in 1833 by Dr. William Howard, United States civil
engineer. His plan was to build locks and low dams,
eight in number, of four and a half feet lift, except
that No. 1 would be six feet, the object being to use
them only when the river was low. Congress having
declined to authorize the work, a public meeting held
at Waynesburg, Greene Co., Nov. 18, 1835, recom-
mended and urged the improvement by the State.
The movement was at once seconded by the citizens
of Pittsburgh, Brownsville, and Williamsport, and
legislation was sought and obtained.

The actual improvement of the Monongahela by
the formation of a practical slack-water navigation
was finally accomplished by the Monongahela Navi-
gation Company (second of that name and style),
which was incorporated under an act of Assembly
approved March 31, 1836, with an authorized capital
of $300,000, in six thousand shares of $50 each, with
power " to increase the number of shares to such ex-
tent as shall be deemed sufiicient to accomplish the

The persons appointed as commissioners to receive
subscriptions to the stock were Thomas H. Baird,
Aaron Kerr, Ephraim L. Blaine, William Briant,
Sheshbazzer Bentley, Andrew Gregg, John Bowers,
William Vankirk, Samuel Beatty, William Hopkins,
and James Gordon, of Washington County ; George
Dawson, Benedict Kimber, George Hogg, James L.
Bowman, Israel Miller, David Gilmore, E. P. Oli-
phant, Jeremiah Davison, Thomas Wilson, Tazewell
P. Martin, George Cramer, Yates S. Conwell, Thomas
Beatty, Aaron Bucher, John Harshe, Andrew Stew-
art, Samuel Evans, Isaac Crow, George Vance, James
C. Etington, Robert Brown, James C. Ramsey, David
B. Rhoads, William Everhart, Westley Frost, and
Samuel J. Krepps, of Fayette County ; and a number
of 'gentlemen of Greene and Allegheny Counties.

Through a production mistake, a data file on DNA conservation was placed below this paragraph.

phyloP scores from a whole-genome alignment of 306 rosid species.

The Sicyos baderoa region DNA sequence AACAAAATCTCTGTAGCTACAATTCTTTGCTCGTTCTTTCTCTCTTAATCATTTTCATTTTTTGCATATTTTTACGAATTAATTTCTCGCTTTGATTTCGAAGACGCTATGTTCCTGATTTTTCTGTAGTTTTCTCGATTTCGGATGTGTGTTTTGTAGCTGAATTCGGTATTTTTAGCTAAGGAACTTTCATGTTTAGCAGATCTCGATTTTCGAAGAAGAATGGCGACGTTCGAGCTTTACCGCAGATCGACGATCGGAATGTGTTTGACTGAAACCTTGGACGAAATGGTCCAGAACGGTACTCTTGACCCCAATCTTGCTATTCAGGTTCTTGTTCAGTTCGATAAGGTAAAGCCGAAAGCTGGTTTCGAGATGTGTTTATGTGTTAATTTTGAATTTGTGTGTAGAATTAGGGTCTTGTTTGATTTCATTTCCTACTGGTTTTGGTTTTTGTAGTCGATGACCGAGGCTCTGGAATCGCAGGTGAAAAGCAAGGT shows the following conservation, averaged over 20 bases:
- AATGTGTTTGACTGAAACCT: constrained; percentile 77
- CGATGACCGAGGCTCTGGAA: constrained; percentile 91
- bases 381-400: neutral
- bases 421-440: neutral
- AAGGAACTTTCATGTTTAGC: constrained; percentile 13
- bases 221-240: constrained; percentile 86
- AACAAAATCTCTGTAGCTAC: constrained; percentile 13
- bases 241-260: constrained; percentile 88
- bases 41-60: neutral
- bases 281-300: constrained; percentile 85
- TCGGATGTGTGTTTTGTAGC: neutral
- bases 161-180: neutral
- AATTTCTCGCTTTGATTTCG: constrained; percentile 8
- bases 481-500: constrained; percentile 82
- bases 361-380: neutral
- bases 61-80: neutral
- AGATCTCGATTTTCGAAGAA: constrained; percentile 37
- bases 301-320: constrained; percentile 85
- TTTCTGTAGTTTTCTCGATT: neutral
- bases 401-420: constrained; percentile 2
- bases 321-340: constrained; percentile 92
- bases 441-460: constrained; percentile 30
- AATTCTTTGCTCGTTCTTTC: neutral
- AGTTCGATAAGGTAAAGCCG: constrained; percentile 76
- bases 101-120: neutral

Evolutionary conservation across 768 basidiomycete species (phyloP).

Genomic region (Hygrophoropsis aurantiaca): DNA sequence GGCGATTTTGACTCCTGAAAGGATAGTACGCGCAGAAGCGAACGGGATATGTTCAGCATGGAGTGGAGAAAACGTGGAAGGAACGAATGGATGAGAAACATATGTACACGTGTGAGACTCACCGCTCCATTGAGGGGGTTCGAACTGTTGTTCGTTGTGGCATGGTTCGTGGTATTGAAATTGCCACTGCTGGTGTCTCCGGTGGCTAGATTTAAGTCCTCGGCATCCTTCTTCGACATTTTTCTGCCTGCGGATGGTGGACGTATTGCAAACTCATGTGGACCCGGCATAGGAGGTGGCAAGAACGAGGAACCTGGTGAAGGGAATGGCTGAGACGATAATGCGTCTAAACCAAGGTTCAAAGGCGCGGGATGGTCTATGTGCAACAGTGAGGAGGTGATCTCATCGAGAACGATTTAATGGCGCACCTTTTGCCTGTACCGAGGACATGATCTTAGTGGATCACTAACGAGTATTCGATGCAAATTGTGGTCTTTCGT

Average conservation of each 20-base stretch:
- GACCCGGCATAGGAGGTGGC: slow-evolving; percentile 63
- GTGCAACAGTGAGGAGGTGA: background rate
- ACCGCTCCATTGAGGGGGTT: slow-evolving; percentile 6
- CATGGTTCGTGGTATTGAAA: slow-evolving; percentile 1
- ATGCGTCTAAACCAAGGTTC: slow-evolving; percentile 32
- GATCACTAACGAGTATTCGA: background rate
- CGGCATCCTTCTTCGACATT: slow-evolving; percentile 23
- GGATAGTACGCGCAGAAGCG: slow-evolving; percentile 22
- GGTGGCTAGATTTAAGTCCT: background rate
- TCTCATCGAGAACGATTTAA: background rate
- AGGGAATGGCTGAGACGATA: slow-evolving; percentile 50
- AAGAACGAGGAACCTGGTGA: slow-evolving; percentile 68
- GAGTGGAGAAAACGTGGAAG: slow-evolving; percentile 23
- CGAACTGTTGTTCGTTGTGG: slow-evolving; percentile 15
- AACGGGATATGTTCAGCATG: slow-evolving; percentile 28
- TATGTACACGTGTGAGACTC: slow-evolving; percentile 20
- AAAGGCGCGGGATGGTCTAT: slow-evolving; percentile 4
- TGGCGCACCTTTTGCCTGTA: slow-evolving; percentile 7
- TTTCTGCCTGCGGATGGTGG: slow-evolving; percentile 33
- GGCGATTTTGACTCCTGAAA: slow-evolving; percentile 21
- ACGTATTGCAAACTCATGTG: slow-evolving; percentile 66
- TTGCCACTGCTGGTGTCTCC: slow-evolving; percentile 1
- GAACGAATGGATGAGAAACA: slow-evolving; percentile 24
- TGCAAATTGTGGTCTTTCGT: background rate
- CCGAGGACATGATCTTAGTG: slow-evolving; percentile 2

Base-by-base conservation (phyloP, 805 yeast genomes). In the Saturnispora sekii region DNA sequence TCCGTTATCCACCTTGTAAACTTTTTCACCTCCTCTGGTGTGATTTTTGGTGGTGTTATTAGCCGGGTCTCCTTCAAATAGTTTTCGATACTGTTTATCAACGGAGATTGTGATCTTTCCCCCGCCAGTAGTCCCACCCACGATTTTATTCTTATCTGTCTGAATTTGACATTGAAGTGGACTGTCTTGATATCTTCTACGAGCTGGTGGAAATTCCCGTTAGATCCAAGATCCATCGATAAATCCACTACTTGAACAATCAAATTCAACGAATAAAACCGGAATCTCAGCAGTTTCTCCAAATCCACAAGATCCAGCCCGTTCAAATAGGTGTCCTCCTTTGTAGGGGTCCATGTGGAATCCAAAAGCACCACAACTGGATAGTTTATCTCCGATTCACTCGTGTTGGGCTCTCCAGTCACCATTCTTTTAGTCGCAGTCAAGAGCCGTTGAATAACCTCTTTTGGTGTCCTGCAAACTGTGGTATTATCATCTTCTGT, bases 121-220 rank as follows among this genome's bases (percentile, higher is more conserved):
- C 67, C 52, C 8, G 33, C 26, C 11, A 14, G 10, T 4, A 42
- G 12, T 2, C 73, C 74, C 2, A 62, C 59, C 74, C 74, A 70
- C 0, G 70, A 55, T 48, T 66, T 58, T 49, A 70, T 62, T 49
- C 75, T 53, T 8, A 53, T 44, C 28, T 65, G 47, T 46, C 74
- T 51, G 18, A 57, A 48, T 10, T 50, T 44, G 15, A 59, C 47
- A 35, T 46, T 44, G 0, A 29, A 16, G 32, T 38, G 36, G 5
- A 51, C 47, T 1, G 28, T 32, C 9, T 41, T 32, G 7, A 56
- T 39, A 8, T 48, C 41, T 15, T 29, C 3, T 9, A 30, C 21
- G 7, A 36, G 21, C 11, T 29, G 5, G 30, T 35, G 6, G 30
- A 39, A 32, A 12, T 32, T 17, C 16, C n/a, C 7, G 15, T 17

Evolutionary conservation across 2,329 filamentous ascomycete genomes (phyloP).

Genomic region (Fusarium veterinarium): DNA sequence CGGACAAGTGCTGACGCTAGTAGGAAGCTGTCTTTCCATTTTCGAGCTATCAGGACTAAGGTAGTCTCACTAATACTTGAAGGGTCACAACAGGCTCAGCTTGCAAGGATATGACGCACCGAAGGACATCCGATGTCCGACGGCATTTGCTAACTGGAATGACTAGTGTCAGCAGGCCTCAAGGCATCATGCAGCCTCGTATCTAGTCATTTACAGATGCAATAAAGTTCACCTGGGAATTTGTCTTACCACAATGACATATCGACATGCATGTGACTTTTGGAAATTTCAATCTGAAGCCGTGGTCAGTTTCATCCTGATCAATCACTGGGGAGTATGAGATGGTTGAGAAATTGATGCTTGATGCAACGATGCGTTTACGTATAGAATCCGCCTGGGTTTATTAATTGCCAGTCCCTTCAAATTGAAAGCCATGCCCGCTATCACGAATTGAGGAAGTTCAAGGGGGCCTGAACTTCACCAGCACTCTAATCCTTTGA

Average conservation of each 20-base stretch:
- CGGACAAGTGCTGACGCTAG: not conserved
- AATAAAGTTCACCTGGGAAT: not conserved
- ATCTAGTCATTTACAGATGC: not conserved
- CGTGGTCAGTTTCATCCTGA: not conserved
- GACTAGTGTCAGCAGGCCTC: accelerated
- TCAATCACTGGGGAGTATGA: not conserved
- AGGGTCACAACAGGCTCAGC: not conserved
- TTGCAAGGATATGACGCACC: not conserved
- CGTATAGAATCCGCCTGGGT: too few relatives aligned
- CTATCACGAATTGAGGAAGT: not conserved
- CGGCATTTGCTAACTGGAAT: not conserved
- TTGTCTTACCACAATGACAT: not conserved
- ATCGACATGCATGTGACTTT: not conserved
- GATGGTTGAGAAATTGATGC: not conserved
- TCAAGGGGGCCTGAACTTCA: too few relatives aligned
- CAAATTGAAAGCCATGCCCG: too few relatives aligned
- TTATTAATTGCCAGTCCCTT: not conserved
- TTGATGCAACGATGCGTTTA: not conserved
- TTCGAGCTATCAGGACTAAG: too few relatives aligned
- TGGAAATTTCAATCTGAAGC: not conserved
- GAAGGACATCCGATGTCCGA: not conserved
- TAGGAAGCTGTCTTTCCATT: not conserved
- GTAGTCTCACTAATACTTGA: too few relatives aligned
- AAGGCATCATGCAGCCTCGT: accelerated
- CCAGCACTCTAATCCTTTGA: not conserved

When two thousand shares were subscribed the com-
pany was entitled to a charter, and might organize in
not less than twenty days. Upon organization the
company was empowered " to form and make, erect
and set up any dams, locks, or any other device what-
soever which they shall think most fit and convenient
to make a complete slack-water navigation between
the points herein mentioned, to wit : the city of Pitts-
burgh and the Virginia State line; and that the dams
which they shall so construct for the purpose of slack-
water navigation shall not exceed in height four feet
six inches; and that the locks for the purposes of
passing steamboats, barges, and other craft up and
down .said river shall be of sufficient width and length
to admit a safe and easy passage for steamboats,
barges, and other craft up as well as down said river."
This act, like that which was passed for the creation



of the old company in 1817, authorized the company
to use, lease, or sell the water-power from the dams,
and conferred on the individual owners of dams pre-
viously built (if by them raised to the required height)
the right to collect toll from boats passing down or up
the river. By the terms of the act the company
required to commence work within five years, and to
complete the improvement to the Virginia line within
twelve years from its passage, under peualty of for-
feiture of charter.

During the year 1836 sufficient stock was subscribed
to authorize the issue of a charter early in 1837, and
on the 10th of February in that year the company
was organized by the election of officers, as follows:

President, James Clarke ; Treasurer, John D.
Davis ; Secretary, Jesse H. Duncan ; Managers,
Thomas Bakewell, James L. Bowman, John H.
Ewing, John Freeman, Cephas Gregg, George Hogg,
John Lyon, John Tassey, William Wade, Samuel

By the sixth section of the State act of Feb. 18,
1836, chartering the United States Bank, it was re-
quired, among other burdens imposed, to subscribe to
the stock of this company, then in prospect, $50,000
at the opening of its books, and .f.50,000 more when
$100,000 of stock from other sources should have been
expended on the work. The State, by act of April
14, 1838, subscribed $25,000 in stock, and by act of
June 11, 1840, $100,000 more.

In the summer of 1838 a careful survey of the river
was made by an engineer corps, at the head of which
was W. Milnor Roberts (afterwards engineer of the
Northern Pacific Railroad, and now or recently en-
gaged in the service of the Brazilian government),
with Nathan McDowell and Robert W. Clarke, as-

From Pittsburgh to Brownsville was found to be
about Soj miles, and the ascent a little over 331 feet;
from Brownsville to the Virginia line, a little over 35
miles, ascent 41 feet; totals, 90i miles, and 74J feet.
This would have required seventeen dams of four and
one-half feet lift, — one, on an average, for every five
miles, — thereby causing delays and tolls which would
have been unendurably vexatious, and an expenditure
in construction and attendance which would have
made the work wholly unremunerative. Besides, on